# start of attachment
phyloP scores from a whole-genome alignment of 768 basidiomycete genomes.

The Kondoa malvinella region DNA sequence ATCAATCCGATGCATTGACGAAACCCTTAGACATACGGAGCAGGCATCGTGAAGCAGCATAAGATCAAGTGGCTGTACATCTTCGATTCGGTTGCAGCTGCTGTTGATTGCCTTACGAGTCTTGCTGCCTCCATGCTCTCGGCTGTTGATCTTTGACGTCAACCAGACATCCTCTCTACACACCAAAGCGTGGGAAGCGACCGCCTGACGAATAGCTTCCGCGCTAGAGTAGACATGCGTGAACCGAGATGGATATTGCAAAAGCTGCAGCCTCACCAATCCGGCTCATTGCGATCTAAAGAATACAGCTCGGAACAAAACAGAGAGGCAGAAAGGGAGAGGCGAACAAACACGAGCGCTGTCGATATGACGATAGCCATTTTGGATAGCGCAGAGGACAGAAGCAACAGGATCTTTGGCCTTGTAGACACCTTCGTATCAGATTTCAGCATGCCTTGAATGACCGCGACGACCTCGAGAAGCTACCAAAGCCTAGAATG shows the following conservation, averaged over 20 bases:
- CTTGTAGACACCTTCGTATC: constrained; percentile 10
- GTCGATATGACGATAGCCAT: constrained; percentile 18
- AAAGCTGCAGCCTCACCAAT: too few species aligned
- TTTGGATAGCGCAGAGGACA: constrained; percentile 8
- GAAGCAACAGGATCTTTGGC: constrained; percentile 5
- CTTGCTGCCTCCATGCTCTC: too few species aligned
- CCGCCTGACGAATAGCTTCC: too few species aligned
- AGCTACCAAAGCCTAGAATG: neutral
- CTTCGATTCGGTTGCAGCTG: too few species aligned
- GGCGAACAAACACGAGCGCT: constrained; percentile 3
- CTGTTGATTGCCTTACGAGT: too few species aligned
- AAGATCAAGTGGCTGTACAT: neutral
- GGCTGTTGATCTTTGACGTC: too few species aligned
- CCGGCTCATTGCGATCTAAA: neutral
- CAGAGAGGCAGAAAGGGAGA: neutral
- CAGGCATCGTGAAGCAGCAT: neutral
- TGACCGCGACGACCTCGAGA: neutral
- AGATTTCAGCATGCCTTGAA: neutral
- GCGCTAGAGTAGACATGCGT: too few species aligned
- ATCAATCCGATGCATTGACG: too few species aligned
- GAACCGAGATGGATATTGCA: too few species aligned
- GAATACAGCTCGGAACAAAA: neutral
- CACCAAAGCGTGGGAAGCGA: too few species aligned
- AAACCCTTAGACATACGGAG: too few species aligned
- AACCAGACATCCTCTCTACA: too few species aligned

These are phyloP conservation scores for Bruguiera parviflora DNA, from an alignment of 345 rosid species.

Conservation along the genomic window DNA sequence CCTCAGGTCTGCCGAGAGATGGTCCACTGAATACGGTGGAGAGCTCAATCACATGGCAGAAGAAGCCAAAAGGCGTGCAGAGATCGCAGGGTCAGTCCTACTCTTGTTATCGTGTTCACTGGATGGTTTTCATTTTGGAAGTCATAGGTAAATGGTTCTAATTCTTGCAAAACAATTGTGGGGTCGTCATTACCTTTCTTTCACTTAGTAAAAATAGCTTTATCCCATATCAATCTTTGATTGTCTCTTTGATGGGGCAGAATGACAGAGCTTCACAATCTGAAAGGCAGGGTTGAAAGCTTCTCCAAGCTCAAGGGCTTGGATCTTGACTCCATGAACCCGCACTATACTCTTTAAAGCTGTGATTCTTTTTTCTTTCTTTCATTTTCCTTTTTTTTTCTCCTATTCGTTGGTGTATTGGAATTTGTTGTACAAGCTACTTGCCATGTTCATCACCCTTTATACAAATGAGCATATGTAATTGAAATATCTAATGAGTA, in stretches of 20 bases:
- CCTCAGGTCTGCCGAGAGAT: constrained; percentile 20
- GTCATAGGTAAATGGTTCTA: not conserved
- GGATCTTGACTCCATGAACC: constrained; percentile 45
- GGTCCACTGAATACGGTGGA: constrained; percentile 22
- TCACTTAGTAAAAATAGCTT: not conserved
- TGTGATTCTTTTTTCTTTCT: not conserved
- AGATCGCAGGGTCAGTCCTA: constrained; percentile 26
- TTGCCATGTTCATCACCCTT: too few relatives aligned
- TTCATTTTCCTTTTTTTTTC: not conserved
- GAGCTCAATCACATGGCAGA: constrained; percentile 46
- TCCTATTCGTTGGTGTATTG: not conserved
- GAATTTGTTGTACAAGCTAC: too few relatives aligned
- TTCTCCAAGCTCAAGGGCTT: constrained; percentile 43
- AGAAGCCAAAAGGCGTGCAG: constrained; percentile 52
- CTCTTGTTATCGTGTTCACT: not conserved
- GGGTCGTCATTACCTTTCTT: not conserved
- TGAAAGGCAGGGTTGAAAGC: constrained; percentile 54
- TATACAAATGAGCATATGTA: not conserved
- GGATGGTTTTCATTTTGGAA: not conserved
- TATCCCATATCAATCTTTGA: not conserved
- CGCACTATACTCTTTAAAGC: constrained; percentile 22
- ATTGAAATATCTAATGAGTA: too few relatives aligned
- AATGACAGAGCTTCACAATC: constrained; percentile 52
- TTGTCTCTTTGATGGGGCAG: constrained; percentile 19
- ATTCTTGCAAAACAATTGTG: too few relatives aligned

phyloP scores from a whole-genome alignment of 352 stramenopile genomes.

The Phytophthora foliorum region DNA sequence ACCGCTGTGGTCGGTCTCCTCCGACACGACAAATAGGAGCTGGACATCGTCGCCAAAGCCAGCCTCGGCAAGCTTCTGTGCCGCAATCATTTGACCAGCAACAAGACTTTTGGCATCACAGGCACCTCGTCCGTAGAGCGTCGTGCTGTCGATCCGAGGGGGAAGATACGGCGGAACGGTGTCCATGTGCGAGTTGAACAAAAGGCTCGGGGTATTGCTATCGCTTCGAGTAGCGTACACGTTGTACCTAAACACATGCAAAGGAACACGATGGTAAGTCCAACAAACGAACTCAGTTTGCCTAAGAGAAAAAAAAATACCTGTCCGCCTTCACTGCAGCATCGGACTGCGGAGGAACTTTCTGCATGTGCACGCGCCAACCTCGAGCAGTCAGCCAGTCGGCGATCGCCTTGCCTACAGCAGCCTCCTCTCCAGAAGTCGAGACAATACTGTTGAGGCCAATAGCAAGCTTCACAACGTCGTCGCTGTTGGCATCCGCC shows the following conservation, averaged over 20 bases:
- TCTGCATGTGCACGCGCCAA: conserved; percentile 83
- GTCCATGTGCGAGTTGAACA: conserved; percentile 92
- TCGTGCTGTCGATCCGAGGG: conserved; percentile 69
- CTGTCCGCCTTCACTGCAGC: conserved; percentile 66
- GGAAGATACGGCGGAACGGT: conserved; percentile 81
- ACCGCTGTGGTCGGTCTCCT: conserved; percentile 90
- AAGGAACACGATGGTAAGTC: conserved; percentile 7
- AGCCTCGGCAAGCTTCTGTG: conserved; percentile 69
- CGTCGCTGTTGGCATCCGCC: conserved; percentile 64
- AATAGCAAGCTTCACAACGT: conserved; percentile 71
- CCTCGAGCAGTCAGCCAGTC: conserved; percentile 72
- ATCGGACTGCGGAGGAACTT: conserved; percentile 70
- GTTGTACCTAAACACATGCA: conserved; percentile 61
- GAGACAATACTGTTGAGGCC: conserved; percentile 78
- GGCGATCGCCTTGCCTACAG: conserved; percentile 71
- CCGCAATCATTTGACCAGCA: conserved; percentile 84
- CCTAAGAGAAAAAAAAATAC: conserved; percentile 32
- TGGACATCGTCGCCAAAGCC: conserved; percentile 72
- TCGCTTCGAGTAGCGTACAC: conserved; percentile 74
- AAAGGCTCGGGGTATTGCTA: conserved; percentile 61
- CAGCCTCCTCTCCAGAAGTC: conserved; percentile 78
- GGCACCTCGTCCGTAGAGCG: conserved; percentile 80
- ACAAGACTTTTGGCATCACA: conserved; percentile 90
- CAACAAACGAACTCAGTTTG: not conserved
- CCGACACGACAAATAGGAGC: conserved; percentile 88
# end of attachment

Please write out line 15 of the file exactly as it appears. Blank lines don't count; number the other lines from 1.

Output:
- GGCTGTTGATCTTTGACGTC: too few species aligned